But the people narrating picture books and acting out plotlines with their hands weren’t their relatives. Rather, they were senior citizens at the retirement home and assisted-living facility Legacy Lodge at Jackson Hole.
“I was looking for ways to branch out and try some things that would be really beneficial for our residents,” said Alenlia Woerner, director of life enrichment. “We play a lot of cards around here, but it doesn’t really bring the joy or the engagement I was looking for.”
Woener partnered with Children’s Learning Center teachers Michelle Rutecki and Heather Menke to offer a twice-a-month opportunity for generations to collide and unite over something that makes them both happy: reading. Children’s Learning Center is the area’s largest early education center serving kids ages birth through 5, and it just happens to have a location across the street from Legacy Lodge.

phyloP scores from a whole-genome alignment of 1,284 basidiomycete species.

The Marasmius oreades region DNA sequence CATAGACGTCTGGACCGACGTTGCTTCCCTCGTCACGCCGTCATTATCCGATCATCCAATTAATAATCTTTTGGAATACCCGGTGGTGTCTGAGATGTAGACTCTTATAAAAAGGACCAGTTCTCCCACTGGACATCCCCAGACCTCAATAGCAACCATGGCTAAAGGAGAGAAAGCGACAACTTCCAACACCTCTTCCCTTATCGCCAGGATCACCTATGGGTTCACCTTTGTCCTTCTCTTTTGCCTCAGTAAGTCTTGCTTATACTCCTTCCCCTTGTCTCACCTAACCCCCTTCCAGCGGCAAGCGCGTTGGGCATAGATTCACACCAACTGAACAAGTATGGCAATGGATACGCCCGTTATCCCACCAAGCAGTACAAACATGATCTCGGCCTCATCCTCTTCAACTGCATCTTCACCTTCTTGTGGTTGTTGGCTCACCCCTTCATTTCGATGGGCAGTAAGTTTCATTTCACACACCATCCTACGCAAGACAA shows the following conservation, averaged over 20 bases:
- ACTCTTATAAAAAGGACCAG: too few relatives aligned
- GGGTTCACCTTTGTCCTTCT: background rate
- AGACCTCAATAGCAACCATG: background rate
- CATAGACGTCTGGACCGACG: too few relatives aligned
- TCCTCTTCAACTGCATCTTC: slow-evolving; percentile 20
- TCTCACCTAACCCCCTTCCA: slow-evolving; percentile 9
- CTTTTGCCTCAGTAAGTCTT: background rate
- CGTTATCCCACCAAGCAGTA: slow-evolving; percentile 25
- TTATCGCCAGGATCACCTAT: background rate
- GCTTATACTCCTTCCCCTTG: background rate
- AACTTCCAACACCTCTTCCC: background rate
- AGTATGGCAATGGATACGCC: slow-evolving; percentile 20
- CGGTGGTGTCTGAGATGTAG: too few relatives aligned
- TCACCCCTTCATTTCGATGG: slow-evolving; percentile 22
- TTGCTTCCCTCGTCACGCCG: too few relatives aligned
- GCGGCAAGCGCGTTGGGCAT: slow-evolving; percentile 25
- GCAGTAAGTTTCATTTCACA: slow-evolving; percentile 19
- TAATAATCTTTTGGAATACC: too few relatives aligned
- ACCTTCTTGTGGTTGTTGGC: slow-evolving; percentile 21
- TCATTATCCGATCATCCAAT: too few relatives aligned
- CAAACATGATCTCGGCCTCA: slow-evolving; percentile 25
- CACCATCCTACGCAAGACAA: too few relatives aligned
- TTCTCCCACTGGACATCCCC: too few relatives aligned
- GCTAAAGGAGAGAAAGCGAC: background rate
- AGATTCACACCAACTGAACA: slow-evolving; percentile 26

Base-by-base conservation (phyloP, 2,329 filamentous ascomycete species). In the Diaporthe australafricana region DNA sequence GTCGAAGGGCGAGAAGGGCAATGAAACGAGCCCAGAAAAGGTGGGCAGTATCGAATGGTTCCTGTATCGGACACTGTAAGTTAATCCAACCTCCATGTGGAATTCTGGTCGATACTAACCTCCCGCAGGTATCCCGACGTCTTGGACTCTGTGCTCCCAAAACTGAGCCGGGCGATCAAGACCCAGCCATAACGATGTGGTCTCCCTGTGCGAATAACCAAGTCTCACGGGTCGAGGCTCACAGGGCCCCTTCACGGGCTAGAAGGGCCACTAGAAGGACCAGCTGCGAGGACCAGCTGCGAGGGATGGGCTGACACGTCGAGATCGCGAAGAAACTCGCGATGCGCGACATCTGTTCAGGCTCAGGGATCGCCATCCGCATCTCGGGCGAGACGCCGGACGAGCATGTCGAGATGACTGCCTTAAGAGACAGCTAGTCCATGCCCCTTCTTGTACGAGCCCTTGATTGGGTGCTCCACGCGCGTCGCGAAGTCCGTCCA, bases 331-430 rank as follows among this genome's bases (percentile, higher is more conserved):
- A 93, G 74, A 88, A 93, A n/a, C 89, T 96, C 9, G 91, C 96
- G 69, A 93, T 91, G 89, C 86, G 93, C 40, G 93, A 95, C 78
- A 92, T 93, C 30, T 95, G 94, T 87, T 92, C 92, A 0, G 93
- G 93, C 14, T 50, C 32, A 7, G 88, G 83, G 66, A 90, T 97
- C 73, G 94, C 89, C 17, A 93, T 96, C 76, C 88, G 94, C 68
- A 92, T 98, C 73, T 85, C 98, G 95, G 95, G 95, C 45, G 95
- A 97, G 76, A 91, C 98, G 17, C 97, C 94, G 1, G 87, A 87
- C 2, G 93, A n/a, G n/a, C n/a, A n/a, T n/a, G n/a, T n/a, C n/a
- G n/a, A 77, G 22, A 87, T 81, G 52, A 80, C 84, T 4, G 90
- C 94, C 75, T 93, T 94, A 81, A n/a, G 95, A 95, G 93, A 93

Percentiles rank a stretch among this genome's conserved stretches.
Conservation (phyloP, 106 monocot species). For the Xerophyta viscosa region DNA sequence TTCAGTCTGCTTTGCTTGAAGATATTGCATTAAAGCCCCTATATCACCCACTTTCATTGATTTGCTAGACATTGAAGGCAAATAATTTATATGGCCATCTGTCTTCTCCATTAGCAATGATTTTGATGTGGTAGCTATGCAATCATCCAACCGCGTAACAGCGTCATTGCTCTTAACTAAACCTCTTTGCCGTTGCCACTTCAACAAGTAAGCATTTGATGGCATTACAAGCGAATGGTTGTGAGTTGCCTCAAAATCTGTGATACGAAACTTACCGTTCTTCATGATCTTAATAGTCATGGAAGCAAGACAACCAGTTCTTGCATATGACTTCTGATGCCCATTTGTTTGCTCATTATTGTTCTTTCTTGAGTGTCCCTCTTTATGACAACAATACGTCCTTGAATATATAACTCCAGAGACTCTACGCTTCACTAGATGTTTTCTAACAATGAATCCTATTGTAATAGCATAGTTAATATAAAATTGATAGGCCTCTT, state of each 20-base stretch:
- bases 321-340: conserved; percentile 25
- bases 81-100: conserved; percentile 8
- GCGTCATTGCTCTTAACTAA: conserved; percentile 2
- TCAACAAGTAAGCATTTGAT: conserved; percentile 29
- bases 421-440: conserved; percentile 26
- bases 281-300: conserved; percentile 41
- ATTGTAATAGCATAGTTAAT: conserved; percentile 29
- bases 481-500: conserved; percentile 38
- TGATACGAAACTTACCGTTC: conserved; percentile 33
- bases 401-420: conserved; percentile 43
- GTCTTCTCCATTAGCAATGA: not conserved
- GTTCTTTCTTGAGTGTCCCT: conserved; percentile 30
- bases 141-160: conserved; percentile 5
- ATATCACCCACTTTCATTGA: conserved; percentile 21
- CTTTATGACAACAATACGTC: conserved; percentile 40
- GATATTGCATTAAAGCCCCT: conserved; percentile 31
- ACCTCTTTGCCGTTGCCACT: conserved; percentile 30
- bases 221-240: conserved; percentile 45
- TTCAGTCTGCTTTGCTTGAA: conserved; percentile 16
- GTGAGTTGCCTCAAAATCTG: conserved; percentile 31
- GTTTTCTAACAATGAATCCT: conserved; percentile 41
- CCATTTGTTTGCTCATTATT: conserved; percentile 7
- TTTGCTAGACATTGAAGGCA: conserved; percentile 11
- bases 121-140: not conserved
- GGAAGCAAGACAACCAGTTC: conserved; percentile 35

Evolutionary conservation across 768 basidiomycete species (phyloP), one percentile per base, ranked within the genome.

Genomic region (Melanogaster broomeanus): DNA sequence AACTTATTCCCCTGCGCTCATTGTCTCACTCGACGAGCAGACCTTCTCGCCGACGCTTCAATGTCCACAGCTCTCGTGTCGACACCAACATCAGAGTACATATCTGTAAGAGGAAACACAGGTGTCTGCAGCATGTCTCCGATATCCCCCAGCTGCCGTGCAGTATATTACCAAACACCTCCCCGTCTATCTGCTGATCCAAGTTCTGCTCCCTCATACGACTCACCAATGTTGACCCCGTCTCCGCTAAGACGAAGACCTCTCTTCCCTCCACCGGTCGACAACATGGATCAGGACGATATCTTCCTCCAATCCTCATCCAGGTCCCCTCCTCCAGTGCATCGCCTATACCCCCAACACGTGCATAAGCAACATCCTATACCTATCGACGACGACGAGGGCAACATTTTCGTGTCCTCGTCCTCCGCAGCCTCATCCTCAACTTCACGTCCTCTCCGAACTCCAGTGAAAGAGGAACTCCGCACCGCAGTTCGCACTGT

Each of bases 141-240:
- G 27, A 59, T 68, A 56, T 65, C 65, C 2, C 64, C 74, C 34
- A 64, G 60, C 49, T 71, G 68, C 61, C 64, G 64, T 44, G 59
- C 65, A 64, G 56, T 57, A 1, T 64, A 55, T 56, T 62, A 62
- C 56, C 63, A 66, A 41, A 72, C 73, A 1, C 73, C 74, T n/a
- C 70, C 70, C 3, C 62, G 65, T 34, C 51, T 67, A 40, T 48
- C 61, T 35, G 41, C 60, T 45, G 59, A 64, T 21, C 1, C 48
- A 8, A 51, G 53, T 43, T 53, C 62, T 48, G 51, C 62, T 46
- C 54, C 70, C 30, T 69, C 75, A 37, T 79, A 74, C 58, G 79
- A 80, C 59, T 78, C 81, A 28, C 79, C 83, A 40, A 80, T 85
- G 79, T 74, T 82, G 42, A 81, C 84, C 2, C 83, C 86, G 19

“It’s just wonderful to be able to spend time with older people in a sweet setting,” said Patti Boyd, the learning center’s executive director. “There’s nothing like reading together that is a really intimate, wonderful activity for children to do.”
Legacy Lodge cited information from Generations United, a nonprofit that works to improve the lives of children and older adults, that shows that intergenerational programs are beneficial for all participants. Children show improved reading scores compared with their peers when older adults are frequent volunteers in schools, and interacting with older adults helps kids develop a more positive attitude toward aging, according to the nonprofit.